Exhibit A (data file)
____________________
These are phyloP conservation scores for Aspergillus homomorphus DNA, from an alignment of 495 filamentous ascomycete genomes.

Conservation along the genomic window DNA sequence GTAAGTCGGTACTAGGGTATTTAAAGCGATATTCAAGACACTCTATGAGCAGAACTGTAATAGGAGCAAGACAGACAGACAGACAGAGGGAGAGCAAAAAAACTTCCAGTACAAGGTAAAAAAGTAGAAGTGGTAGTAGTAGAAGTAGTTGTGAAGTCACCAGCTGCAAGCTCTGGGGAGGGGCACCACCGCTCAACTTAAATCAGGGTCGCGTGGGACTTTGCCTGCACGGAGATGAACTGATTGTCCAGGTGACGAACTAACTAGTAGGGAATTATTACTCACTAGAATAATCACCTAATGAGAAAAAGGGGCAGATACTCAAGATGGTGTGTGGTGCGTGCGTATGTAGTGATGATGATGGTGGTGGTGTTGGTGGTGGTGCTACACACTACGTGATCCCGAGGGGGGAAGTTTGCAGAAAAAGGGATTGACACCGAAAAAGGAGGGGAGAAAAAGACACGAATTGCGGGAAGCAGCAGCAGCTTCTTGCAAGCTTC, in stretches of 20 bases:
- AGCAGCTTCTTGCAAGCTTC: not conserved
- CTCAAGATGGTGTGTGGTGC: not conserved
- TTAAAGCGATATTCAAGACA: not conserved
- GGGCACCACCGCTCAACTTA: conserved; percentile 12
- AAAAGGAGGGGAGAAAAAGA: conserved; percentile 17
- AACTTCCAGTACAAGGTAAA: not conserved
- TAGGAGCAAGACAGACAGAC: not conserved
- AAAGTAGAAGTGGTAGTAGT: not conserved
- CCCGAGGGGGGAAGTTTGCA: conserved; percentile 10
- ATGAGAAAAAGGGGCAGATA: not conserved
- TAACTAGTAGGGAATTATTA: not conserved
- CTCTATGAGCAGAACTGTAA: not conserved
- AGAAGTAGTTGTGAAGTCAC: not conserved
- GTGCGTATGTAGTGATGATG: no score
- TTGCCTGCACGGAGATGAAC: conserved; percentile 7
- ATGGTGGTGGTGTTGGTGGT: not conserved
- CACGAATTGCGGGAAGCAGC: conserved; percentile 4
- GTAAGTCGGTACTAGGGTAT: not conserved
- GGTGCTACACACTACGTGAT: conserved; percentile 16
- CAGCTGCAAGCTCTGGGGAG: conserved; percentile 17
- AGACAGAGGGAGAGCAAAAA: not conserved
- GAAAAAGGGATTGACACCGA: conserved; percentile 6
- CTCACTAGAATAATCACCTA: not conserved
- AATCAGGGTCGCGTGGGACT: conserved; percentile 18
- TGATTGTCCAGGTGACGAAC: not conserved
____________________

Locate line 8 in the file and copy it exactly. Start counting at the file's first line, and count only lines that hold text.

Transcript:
- AACTTCCAGTACAAGGTAAA: not conserved